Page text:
Regional electric utility and grid operators say they are being forced to curtail power sources and that new development may not be possible due to energy grid saturation in northern Vermont.
“During periods of a high generation or low consumer demand, ISO New England must curtail some resources in order to maintain safety and comply with reliability standards,” Matthew Kakley, ISO-NE spokesman told True North Reports on Wednesday. “These curtailments are meant to ensure that transmission lines are not overloaded beyond their physical capacity.”
Managing the power grid in the age of unpredictable wind and sunshine adds a new challenge for the energy supply side. On the demand side, increased efficiency for heating and other appliances also poses a challenge.
“You need some balance — you want the generation of electricity to match the demand of the energy. You don’t want it to be out of sync,” said Andrea Cohen, manager of Government Affairs for the Vermont Electric Cooperative. “More and more generation and not that much demand, that’s not good for the system.”
According to the Vermont Electric Power Company’s (VELCO) overview of the Sheffield-Highgate export interface (a power-saturated portion of the northern grid), curtailment is already unavoidable.
“Seeking to prevent generation curtailment at all times would lead to disproportionately costly projects compared to the marginal benefit that can be achieved,” the document states.
According to VELCO’s grid document, curtailment usually happens during the mid-day, during periods of high generation, or at planned maintenance outages, and coinciding with periods of lowest demand. Such periods often occur at the same time as high wind and hydro generation, leading to waste.
Vermont Electric Co-op CEO Christine Hallquist says efforts in Vermont to increase energy efficiency, while looking good on paper, have an unintended negative effect.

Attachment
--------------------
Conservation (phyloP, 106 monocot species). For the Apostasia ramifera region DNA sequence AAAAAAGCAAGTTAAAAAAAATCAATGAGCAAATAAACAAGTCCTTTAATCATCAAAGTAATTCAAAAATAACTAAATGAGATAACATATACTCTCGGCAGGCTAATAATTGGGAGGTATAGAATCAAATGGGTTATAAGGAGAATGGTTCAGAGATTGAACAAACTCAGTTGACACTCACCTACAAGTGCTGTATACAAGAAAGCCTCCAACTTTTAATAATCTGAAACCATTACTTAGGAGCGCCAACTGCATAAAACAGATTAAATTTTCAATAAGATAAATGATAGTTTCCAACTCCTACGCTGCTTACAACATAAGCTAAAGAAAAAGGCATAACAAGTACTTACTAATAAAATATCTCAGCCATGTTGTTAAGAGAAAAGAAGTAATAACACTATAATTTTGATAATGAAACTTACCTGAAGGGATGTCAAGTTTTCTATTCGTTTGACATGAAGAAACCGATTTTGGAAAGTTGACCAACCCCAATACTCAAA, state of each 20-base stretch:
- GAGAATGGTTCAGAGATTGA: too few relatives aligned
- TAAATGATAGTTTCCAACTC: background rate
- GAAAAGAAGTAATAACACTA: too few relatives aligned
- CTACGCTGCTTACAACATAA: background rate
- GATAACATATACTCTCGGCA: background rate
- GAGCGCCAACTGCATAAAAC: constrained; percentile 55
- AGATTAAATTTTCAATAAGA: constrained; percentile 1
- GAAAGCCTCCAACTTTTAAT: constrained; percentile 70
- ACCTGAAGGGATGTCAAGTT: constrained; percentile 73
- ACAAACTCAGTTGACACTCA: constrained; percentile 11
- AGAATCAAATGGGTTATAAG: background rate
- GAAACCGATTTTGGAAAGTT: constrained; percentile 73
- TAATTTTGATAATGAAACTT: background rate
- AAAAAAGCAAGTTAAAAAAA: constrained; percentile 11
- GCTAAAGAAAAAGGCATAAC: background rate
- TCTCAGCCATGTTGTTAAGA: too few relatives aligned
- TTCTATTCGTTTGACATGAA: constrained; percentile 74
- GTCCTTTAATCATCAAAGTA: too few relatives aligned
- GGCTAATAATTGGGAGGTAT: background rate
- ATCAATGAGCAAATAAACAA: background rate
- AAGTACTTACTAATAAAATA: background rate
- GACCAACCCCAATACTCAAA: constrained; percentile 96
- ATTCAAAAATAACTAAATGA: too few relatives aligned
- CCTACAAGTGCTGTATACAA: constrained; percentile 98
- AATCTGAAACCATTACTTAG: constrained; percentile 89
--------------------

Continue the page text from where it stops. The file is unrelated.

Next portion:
“It’s not so simple anymore,” Hallquist said. “With distributed generation, sometimes increased efficiency can go against our goals. We actually need more demand. The more demand we can get, the more generation we can put out. Generation kind of pushes out on the wire and demand pulls it in.”
Hallquist said there might be some opportunity for better grid efficiency during nighttime hours when around just 10 percent of the energy available is actually used. For instance, this might be a good time for electric car batteries to recharge or for electric heat-pumps to warm up homes, all with energy which otherwise goes to waste.
ISO-NE is working hard to make grid upgrades. Since 2003, the region has invested more than $8 billion in transmission upgrades to ensure reliability, with another $4 billion in reliability upgrades expected in the coming years. These upgrades have provided the region with improved reliability.
“While these upgrades were designed to address weaknesses in the transmission system and to shore up reliability, they’ve eased the flow of power around the region, enabling lower-cost, more efficient generators to be used more,” Kakley said.
Annette Smith, executive director of Vermonters for a Clean Environment, said there are projects pending by Vermont renewable energy developer David Blittersdorf that need more scrutiny for grid impact.
“He’s proposing projects all in grid-constrained areas,” Smith said.
“The Swanton Project is not in the Highgate-Sheffield constrained area, but it’s in a different area that would perhaps curtail Georgia Mountain (Wind) and McNeil Biomass (an incinerator in Burlington). That’s why the utilities are opposing that one, especially Burlington Electric,” she said.
Smith added that the Holland and Irasburg wind turbine proposals would most likely curtail existing Sheffield and Lowell turbines.
“The big question is, why does Blittersdorf keep trying to do things in that grid-constrained area?” she said. “There is capacity in other places. I just don’t get it.”
Hallquist says the over-saturation means new energy projects simply have to look elsewhere.
“Any developers that want to build new projects up there, well now we’ve reached the limits of the system, now the answer is to move it to other areas of Vermont where there’s capacity available,” Hallquist said.
Hallquist reaffirmed VEC’s commitment to Vermont’s renewable energy goals, including 90 percent renewable energy use by 2050.
“We are going to continue to have these public policy debates around what does it take for Vermont to reach its long-term renewable goals that are defined in the Comprehensive Energy Plan,” Hallquist said. “That’s something that Vermont wants, we’re here to serve, and we’re here to help Vermont achieve those goals.